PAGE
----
Why is calcium phosphate used in transfection?

Calcium phosphate facilitates the binding of the DNA to the cell surface. DNA then enters the cell by endocytosis. The procedure is routinely used to transfect a wide variety of cell types for transient expression or for producing stable transformants.

What is calcium phosphate transfection?

Calcium phosphate transfection is a commonly used method for the introduction of DNA into eukaryotic cells. A DNA−calcium phosphate co-precipitate forms, which adheres to the cell surface and is taken up by the cell, presumably by endocytosis. Glycerol shock may increase the uptake of DNA in some cell types.

What is the DNA in calcium phosphate precipitation method?

The principle of calcium phosphate co-precipitation involves mixing DNA with calcium chloride in a buffered saline/phosphate solution to generate a calcium-phosphate–DNA co-precipitate, which is then dispersed onto cultured cells.

What is calcium phosphate method?

Abstract. The calcium phosphate transfection is a widely used method for introducing foreign DNA plasmids into cells. Mechanisms underlying this transfection method are not yet defined; however, DNA-calcium phosphate precipitates are internalized by the cells and DNA is efficiently expressed in almost all cell types.

How do you do calcium phosphate transfection?

The steps for transfection with Calcium Phophate are very straight forward:

  1. Generate DNA strand (circular DNA is much easier to introduce)
  2. Mix calcium phosphate with DNA and generate nanoparticulate precipitates.
  3. Incubate with cells.
  4. Select cells expressing the DNA of interest.

How does transfection reagent work?

Upon cellular uptake, transfection complexes are sequestrated into intracellular vesicles. Our transfection reagents are able to induce the release of the nucleic acids into the cytoplasm through vesicle membrane rupture or fusion.

What type of compound is calcium phosphate?

Calcium phosphate is a calcium salt of phosphoric acid with a chemical formula Ca3(PO4)2. It is also known as Calcium phosphate tribasic or Tricalcium Phosphate. Calcium phosphate appears as a white amorphous or crystalline powder that is odourless and tasteless.

How calcium phosphate is formed?

10.4. Calcium phosphates include various salts of tribasic phosphoric acid (H3PO4). H2PO4−, HPO42− or PO43− ions can all be formed through progressive removal of H+ ions from this acid. Their natural occurrence in skeletal tissues and teeth makes them of particular interest to both clinicians and biomedical scientists.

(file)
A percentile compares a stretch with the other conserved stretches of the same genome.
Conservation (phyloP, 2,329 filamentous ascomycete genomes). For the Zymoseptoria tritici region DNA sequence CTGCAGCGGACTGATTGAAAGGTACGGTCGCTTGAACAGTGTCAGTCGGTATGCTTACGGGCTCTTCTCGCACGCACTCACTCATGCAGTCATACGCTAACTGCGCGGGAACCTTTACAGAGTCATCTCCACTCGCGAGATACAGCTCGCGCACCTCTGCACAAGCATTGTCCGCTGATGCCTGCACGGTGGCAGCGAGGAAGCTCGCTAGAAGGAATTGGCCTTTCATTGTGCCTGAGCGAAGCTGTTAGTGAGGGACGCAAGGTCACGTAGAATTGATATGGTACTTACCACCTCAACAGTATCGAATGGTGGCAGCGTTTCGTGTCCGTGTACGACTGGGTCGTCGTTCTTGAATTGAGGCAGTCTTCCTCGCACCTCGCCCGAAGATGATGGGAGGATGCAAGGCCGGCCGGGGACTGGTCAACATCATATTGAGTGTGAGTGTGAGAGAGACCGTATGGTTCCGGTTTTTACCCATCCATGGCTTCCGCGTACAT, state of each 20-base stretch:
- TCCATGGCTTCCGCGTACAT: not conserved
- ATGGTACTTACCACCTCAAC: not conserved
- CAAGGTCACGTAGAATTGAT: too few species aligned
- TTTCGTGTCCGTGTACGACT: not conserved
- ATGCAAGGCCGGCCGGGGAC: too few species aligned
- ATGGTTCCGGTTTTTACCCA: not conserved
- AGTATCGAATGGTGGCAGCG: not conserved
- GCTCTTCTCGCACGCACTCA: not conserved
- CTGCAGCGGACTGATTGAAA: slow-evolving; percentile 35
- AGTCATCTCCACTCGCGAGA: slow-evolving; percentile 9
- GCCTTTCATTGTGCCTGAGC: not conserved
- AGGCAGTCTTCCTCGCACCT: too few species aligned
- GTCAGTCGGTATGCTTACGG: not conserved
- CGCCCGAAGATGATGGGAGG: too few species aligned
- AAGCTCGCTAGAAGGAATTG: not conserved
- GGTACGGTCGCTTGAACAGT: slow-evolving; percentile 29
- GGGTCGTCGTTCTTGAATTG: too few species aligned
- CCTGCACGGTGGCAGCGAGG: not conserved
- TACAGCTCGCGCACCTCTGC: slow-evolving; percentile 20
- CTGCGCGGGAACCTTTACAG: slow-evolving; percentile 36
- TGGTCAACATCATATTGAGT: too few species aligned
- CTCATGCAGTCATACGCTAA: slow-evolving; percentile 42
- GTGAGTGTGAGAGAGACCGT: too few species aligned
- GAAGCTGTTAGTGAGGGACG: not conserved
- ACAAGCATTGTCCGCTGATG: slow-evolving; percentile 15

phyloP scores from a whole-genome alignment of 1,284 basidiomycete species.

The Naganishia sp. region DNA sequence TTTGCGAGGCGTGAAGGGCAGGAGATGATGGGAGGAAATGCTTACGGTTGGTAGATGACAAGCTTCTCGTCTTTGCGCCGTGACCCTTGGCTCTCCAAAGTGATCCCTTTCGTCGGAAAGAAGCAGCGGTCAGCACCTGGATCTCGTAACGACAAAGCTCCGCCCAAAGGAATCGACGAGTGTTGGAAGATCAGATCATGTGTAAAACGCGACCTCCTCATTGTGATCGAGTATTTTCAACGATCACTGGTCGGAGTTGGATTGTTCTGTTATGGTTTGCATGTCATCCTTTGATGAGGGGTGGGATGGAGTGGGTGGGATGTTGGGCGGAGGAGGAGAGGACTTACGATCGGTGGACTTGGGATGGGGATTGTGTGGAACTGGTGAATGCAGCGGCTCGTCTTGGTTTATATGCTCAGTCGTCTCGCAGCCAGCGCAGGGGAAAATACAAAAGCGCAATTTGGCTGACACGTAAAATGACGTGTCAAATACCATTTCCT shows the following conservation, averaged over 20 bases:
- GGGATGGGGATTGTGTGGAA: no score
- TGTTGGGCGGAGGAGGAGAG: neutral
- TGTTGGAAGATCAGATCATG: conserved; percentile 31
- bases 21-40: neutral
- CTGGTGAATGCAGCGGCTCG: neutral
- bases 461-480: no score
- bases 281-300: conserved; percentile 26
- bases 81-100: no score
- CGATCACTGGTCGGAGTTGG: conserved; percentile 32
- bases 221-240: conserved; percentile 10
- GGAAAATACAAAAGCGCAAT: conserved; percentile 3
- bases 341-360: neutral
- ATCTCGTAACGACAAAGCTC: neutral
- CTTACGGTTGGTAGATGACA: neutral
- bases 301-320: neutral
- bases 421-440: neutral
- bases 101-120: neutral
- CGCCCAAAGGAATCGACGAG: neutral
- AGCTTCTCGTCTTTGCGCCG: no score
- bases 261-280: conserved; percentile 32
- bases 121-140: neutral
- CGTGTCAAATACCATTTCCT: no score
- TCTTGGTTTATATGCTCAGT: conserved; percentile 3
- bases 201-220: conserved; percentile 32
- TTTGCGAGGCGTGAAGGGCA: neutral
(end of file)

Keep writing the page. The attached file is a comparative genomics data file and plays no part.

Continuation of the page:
Does calcium chloride precipitate DNA?

Calcium chloride (CaCl2) is an inexpensive reagent. It is also known to precipitate RNA at the concentration of around 1 M, but DNA is not precipitated in this condition [8]. Thus, this reagent also works in the plasmid purification process like LiCl.

Is calcium phosphate basic?

Calcium phosphate is basic salt since it is a source of weak phosphoric acid and a slightly stronger base of calcium hydroxide.

How is calcium phosphate precipitate used in cell transfection?

A HEPES-buffered solution is used to form a calcium phosphate precipitate that is directly layered onto the cells. For some cells, shocking the cells with glycerol or DMSO improves transfection efficiency.

When was calcium phosphate co-precipitation first used?

Calcium phosphate co-precipitation has been a popular transfection method since its introduction in the early 1970s (Graham and van der Eb, 1973) because the components it requires are easily available and inexpensive.

Where does the precipitate go after the transfection?

This step generates a precipitate that is dispersed onto the cultured cells. The precipitate is taken up by the cells via endocytosis or phagocytosis.

How are transfection methods used in Bio-Rad?

Transfection Methods www.bio-rad.com/transfection Calcium Phosphate The protocol involves mixing DNA with calcium chloride, adding this in a controlled manner to a buffered saline/ phosphate solution, and allowing the mixture to incubate at room temperature. This step generates a precipitate that is dispersed onto the cultured cells.